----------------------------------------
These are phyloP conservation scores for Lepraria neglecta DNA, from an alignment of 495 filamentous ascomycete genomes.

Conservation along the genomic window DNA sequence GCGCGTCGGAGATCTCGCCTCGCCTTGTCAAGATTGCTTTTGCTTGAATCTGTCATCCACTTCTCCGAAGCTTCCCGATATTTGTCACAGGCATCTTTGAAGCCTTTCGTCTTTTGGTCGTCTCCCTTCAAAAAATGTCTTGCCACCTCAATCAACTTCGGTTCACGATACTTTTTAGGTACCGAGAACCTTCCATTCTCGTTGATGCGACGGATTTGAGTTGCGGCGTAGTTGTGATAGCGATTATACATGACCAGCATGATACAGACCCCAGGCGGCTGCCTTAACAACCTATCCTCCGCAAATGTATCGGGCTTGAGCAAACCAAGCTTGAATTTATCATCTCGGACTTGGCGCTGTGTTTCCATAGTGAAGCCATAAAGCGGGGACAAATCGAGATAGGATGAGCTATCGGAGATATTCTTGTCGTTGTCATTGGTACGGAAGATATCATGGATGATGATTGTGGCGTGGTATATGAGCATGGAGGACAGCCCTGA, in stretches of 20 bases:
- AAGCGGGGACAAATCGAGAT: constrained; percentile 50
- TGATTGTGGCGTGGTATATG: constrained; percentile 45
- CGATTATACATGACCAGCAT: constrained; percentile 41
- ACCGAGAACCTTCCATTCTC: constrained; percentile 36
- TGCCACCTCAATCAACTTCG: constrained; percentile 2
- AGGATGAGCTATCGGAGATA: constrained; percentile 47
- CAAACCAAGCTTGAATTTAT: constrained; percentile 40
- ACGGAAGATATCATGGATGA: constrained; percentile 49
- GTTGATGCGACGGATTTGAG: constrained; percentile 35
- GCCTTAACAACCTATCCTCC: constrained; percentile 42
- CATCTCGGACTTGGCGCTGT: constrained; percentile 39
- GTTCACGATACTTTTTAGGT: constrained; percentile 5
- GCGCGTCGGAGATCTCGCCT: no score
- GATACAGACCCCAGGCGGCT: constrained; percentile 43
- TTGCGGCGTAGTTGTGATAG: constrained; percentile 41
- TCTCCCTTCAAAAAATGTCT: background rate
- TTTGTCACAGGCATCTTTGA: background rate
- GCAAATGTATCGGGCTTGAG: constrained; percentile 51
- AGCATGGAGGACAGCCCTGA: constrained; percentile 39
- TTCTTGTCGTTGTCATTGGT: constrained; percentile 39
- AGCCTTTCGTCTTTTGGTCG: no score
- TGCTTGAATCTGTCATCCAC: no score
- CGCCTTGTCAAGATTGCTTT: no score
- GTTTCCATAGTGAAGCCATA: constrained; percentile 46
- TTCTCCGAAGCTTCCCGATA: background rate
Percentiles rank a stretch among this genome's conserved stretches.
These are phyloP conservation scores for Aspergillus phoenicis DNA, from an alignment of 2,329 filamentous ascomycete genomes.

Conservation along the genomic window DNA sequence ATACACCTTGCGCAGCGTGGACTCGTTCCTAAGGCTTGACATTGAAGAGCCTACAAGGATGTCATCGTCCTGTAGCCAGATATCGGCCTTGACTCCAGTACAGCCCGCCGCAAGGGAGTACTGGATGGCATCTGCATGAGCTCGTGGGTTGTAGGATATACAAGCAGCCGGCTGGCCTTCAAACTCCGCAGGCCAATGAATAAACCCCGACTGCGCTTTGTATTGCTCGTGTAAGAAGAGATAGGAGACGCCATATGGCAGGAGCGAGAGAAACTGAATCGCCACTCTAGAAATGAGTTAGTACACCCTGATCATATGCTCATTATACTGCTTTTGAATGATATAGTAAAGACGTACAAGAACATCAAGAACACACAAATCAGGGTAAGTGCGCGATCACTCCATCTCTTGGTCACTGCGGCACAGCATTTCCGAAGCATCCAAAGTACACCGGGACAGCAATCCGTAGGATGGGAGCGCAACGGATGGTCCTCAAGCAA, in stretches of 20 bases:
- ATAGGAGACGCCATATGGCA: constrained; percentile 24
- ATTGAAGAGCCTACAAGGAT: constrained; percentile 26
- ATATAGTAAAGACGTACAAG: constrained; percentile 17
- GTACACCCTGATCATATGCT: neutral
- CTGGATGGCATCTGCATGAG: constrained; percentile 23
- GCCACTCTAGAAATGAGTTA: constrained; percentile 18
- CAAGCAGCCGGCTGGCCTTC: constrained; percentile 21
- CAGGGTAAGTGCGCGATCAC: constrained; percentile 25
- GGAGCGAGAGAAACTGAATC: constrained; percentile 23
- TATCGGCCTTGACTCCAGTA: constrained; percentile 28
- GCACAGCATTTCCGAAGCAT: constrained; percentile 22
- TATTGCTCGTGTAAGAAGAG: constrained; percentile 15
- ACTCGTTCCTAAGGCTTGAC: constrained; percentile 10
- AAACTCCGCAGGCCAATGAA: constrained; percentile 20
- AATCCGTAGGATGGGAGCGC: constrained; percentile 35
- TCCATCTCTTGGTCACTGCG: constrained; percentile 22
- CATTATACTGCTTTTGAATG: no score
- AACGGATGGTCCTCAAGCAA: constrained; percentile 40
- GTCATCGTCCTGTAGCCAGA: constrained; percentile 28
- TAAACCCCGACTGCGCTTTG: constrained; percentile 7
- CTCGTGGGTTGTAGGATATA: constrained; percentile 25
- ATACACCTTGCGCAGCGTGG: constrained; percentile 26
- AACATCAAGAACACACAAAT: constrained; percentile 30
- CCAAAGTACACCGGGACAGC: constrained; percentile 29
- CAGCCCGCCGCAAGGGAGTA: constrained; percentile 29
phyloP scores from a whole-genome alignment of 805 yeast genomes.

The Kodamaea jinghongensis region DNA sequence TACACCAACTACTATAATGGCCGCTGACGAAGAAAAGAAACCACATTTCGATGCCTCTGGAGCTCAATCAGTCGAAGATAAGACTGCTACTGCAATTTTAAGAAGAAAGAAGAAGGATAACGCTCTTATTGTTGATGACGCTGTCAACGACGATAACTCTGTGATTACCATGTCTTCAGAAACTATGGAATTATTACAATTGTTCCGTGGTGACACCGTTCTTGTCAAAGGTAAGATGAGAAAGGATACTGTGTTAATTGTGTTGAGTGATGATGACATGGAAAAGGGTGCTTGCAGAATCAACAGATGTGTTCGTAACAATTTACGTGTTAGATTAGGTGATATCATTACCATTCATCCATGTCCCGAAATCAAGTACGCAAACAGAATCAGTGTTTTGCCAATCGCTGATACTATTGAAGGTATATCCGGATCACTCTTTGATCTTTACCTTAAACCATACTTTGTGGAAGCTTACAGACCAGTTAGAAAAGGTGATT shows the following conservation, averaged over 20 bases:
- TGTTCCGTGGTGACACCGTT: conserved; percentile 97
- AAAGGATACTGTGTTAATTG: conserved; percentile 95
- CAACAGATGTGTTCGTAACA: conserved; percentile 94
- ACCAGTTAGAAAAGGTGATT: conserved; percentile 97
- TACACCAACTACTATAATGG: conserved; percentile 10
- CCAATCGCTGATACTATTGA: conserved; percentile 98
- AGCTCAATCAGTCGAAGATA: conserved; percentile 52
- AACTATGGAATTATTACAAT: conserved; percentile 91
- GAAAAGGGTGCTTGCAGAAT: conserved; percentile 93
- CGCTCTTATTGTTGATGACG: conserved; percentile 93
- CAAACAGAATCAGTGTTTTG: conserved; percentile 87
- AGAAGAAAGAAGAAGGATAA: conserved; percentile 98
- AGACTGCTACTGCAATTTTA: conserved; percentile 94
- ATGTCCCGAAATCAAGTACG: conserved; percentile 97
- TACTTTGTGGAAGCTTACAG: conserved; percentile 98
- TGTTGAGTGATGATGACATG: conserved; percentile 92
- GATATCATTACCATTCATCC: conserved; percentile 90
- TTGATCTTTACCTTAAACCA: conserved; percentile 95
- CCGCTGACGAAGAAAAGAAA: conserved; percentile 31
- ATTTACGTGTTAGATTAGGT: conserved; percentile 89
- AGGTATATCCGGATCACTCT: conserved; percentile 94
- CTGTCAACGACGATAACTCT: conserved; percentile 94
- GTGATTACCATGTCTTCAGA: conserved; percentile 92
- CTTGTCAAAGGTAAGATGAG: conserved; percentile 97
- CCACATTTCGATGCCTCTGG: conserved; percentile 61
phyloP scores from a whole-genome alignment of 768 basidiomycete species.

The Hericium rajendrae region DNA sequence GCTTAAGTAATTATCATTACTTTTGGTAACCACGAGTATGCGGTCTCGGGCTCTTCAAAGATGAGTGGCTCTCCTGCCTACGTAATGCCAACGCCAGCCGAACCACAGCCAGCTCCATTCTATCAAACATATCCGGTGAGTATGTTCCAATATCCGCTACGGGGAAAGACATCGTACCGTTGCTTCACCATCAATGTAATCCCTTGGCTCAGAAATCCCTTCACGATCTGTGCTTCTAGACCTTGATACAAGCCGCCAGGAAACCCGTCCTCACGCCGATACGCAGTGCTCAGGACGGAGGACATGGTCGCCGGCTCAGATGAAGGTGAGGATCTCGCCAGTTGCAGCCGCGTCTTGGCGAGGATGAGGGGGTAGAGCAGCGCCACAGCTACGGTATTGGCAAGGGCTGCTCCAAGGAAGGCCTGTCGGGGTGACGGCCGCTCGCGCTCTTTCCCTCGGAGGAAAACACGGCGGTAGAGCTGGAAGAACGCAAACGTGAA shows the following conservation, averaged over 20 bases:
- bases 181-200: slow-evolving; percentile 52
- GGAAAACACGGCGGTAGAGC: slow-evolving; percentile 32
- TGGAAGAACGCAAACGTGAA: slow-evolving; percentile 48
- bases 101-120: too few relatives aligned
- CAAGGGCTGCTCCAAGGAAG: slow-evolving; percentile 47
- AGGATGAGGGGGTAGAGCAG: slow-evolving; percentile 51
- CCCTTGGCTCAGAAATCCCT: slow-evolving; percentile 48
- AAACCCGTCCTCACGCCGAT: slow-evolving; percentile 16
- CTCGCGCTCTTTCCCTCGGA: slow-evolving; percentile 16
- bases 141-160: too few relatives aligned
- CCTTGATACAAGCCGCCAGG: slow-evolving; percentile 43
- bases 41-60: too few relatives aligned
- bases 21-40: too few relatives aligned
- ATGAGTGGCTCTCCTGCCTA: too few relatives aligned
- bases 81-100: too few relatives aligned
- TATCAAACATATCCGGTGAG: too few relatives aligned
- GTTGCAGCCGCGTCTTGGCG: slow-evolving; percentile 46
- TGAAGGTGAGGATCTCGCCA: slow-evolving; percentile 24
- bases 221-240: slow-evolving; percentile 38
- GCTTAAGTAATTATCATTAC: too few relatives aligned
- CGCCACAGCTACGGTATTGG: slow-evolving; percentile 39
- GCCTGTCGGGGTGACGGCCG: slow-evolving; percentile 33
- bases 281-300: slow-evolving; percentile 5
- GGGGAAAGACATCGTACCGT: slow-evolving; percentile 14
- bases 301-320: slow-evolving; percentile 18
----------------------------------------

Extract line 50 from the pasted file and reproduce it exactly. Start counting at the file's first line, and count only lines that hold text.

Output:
- TAAACCCCGACTGCGCTTTG: constrained; percentile 7